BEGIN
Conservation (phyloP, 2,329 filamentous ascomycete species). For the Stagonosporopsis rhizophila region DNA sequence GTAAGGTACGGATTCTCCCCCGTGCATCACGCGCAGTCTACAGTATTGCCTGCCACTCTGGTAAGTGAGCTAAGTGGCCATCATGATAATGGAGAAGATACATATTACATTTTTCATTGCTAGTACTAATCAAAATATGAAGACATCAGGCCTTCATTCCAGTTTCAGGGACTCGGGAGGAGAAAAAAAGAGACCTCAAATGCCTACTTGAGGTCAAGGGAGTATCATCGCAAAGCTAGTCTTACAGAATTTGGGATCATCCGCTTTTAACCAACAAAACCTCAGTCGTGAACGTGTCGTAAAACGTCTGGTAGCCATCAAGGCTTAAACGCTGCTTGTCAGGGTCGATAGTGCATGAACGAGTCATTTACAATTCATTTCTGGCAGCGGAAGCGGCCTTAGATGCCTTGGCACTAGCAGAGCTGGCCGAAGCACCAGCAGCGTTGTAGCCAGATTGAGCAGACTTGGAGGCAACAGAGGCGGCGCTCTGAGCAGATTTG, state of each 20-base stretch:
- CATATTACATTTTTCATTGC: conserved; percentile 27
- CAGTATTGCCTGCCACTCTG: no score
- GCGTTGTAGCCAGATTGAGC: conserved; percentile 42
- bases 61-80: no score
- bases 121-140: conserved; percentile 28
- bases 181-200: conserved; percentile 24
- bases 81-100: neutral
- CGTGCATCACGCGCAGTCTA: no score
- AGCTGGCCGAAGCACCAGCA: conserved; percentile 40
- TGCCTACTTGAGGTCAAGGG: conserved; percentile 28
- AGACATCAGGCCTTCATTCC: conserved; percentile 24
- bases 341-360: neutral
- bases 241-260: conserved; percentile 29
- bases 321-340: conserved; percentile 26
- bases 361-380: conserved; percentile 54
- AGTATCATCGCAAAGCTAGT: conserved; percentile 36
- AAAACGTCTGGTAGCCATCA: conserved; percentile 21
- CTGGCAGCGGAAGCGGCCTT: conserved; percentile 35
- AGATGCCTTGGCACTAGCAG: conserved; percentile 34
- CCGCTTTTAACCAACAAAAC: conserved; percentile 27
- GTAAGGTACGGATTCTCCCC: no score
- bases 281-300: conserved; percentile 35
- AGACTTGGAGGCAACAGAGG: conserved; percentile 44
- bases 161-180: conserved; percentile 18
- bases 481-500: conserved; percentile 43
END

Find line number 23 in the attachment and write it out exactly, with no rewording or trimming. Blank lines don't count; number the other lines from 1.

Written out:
- bases 281-300: conserved; percentile 35